Environment

Daily Court Digest: Major environment orders (September 10, 2020)

Down To Earth brings you the top environmental cases heard in the Supreme Court, the high courts and the National Green Tribunal

 
By DTE Staff
Last Updated: Thursday 10 September 2020

Marina beach pollution

The NGT directed the Tamil Nadu State Pollution Control Board (TNPCB) to strictly monitor the sources of pollution affecting the Marina beach in Chennai, including the illegal release of sewage and other effluents from sewage treatment plants (STP) and common effluent treatment plants (CETP), in coordination with concerned authorities.

The order was in pursuance to a joint committee report on the huge collection of foam at Marina Beach, Chennai.

According to the report, the following could be the reasons for the collection of foam at Marina beach:  

  • Due to heavy rain, the flow of the Adyar river had increased causing disturbance of debris at the bottom and sludge, in turn leading to froth formation due to high mixing / turbulence. 
  • Another reason for the frothing of the sea could be the sediments (containing organic matter) from the desilting of the Adyar. The desilting done by the Chennai River Restoration Trust (CRRT) could have reached the sea. 
  • An analysis report showed variations in the water quality on the day of froth formation and a normal day, indicating that rain water and sewage had mixed. There was a chance of bypassing of untreated / partially treated sewage from Common Sewage Treatment Plants (CSTP) of capacity 23 million litres per day (MLD), 54 MLD extension 1 and 40 MLD extension 2, located at Nesapakkam operated by the Chennai Metro Water Supply and Sewerage Board into the river during the rains before the date of sea foam occurrence.

The TNPCB would monitor the CSTPs at Nesapakkam so as to avoid recurrence of sea foam at the mouth of the Adyar. Moreover, the flow meters installed at CSTPs should be connected to TNPCB’s online monitoring system for effective monitoring, the report recommended.

The CRRT was reviewing the performance of the works carried out regularly.

The action plan of the CRRT involved the abatement of pollution, eviction of encroachments, plugging of sewer in-falls providing interceptors and diversion arrangements, modular sewage treatment plants, widening and deepening of waterways, the report said.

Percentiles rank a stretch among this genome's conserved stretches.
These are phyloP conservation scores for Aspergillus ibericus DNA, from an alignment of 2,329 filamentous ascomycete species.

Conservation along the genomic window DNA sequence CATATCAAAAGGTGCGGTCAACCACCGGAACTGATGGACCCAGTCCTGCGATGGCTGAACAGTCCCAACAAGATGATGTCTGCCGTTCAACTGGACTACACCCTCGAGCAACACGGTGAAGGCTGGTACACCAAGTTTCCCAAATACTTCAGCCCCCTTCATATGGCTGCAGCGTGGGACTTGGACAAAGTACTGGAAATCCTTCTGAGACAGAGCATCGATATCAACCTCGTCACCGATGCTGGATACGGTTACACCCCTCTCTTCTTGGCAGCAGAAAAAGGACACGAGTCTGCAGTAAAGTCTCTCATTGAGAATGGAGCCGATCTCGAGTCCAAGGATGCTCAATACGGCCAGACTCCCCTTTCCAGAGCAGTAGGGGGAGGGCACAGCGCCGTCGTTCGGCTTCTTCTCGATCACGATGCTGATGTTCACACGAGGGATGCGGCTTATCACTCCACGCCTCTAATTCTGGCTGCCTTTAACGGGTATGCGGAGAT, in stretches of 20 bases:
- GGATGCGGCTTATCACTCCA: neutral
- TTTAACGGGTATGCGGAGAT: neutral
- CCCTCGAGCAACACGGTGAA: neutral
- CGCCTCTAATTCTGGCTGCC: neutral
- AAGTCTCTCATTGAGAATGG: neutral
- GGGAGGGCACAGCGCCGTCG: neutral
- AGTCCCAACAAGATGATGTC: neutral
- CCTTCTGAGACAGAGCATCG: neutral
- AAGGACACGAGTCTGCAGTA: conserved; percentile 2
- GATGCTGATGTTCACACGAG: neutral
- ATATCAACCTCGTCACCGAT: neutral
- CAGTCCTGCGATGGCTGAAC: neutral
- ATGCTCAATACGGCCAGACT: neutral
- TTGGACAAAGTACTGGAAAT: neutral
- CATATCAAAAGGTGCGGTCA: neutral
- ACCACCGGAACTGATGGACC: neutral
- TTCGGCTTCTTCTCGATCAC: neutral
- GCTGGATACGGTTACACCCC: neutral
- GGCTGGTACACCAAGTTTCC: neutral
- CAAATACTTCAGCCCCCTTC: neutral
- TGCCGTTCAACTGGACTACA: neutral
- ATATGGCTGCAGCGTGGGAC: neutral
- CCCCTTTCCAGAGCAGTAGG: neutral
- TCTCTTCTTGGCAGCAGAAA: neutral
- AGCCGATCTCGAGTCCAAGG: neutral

Cigarette and bidi butt disposal

A two-member bench of justices Adarsh Kumar Goel and Sonam Phintso Wangdi of the National Green Tribunal (NGT) September 9, 2020, directed the Central Pollution Control Board (CPCB) to lay down guidelines for disposal of cigarette / bidi butts in the interest of the environment, within three months.

An application was filed September 23, 2015, with a prayer to regulate the disposal of cigarette and bidi butts, apart from prohibiting consumption of tobacco in public places. 

A notice was issued September 28, 2015, to the Union Ministry of Environment, Forest and Climate Change (MoEF&CC), Ministry of Health and Family Welfare, Ministry of Commerce and Industry, CPCB, the Tobacco Board and other respondents.

The response of MoEF&CC was that cigarette and bidi butts were not listed as hazardous. The cellulose acetate, that is prepared by converting cellulose into an acetic acid ester, is essentially a biodegradable substance. However, the biodegradability of cellulose acetate is not necessarily satisfactory in practice.

The Indian Institute of Toxicology Research (IITR) filed a report July 9, 2020, on ‘whether cigarette and bidi butts fall within the category of toxic waste or not.’

The IITR report said the analysis of the cigarette / bidi butts reflect that according to the concentration of various parameters analysed, they are lower than the prescribed limits and would not be toxic to humans and the environment. However, cellulose acetate is a major component of the cigarette /bidi butts and its degradation studies show that it will persist for a longer duration.

Plastic waste management

The MoEF&CC had published the Draft Uniform Framework for Extended Producers Responsibility (EPR) under Plastic Waste Management. This web-based application would bring new business opportunities for a varied range of stakeholders dealing with plastic waste, an affidavit filed before the NGT September 9 by the ministry, said.

The ministry was in the process of appointing an information technology agency for development of a web-based portal, the report added. 

Each plastic carry bag and multilayered packaging would have the name, registration number of the manufacturer and thickness printed in English, the report said.

The EPR guidelines suggest three different models for the producers, importers and brand owners to implement the EPR mechanism.

The State Pollution Control Board and Pollution Control Committee in respect of a Union Territory, are the authorities responsible for enforcement of the provisions of these rules related to registration, manufacture of plastic products and multilayered packaging, processing and disposal of plastic wastes, the report said. 

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